On the fifth (6th) floor the Uurwerkkamer (clock chamber) is to be found. This mechanism is governed by the clock that is situated one storey below, already explained with the last picture. As stated before the system moves on every minute; every other quarter of an hour there’s an ultra-short melody – a moment worth video-taping.

Almost there! On the sixth (7th) floor the Nieuwe Beiaardkamer (new carillon chamber) is situated. The new carillon was made by the Koninklijke Eijsbouts Klokkengieterij en Fabriek van Torenuurwerken, a company based in Asten, The Netherlands. (They casted the new 6 tons clock, named Maria, for the Notre Dame in Paris too, in 2012/3.) It was bitterly cold up there, by the way, as carillons -clocks in general- are obviously situated next to belfry windows.

Second to last now, the Askelder (ash cellar) on the seventh (8th) floor. Strangely enough, the highest floor -apart from the top- is named ‘cellar’. This was supposed to be the workplace for installing a spire, bringing the tower’s height to an astonishing 160 meters (533 feet). The spire was never built, possibly because in what is now the south of The Netherlands some spires had collapsed. Another, more commonplace, reason might be a lack of money. In 1989 the biggest bell of the new carillon was brought into the tower from the top down instead of the other way around. A 120 meters (400 feet) high crane hoisted the bell outside the tower to the top and let it down using the holes that are visible here. There was only 3 cm (1,2 inches) of play between the bell and the edge of the hole. (© Internet.)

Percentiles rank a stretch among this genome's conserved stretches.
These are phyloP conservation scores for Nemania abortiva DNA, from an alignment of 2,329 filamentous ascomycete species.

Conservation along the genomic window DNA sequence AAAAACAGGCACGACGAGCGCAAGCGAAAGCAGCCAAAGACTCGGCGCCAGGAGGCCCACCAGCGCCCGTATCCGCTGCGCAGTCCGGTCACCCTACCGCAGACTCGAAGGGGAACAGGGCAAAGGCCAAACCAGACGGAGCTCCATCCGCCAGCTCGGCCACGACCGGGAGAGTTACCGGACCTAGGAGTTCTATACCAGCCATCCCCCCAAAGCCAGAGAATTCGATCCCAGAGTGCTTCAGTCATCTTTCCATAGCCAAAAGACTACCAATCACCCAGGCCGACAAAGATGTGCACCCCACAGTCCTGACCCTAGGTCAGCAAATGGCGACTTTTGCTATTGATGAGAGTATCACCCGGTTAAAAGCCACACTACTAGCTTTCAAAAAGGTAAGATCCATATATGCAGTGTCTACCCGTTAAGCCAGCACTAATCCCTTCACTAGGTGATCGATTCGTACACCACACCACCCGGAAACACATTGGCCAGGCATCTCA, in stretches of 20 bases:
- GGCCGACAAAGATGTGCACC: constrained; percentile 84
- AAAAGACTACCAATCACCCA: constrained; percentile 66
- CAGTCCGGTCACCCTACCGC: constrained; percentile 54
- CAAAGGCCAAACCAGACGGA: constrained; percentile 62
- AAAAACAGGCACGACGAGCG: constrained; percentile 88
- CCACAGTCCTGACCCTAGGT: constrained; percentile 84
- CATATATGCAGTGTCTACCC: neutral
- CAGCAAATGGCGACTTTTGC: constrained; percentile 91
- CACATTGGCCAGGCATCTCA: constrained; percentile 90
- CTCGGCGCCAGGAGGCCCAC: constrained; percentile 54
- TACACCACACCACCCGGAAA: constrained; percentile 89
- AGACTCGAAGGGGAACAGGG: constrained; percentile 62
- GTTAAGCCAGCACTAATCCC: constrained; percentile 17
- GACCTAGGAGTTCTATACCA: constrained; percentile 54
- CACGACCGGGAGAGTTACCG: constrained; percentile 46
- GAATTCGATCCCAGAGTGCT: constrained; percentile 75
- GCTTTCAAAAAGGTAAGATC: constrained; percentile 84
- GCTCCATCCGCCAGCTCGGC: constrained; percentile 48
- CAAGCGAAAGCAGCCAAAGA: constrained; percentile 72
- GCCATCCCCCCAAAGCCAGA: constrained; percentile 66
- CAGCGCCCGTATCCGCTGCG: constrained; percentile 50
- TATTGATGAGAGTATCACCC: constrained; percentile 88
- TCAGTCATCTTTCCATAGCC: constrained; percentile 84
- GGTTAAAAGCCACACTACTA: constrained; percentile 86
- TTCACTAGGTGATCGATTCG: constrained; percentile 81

An almost sensational solution, offering a free and safe view from the top of the tower, is its Skywalk – installed in 2009. There are the letters ‘W’ and ‘O’ visible. It’s your guess which letters are on the left and right hand side. The guys that did the job certainly did not suffer from fear of heights! The photographer! (© Internet.)

The Grote Markt as seen from the top of the tower. We went up with the two of us – both being male. The two wives, well one of them, had a sauced herring somewhere down there. Note the lightning conductor.

A part of Mechelen’s waterways. In the background it is the canalized tidal river Rupel. The river Dijle, non-tidal but still a river, is visible in the foreground.

We are told that Antwerp is visible in the (north) background. We cannot think of a reason to doubt it…

…nor do we challenge information, informing us that Brussels is visible in the distance on this (south) side of the tower. It was just a bit hazy…

Mechelen’s inhabitants are given a nickname, being ‘Maneblussers’ (moon extinguishers). According to historiographers it happened during the night from 27 to 28 January 1687. That night it was full moon and the clouds were hanging low. A man left a public house, thought that the tower was on fire and immediately raised the alarm. The combination of the low clouds (smoke), the ginger glow of the moon, possibly combined with the consumed spirits by the raiser of the alarm caused the entire town to be in an uproar. It was of course a false alarm, there was no fire. Read more about this funny story on Wikipedia: (not in English, sorry). (© Internet.)

What would be your guess when asked about the name of Mechelen’s town-ale? Maneblusser, self-evidently! Cheers! That was it for this week. (© Internet.)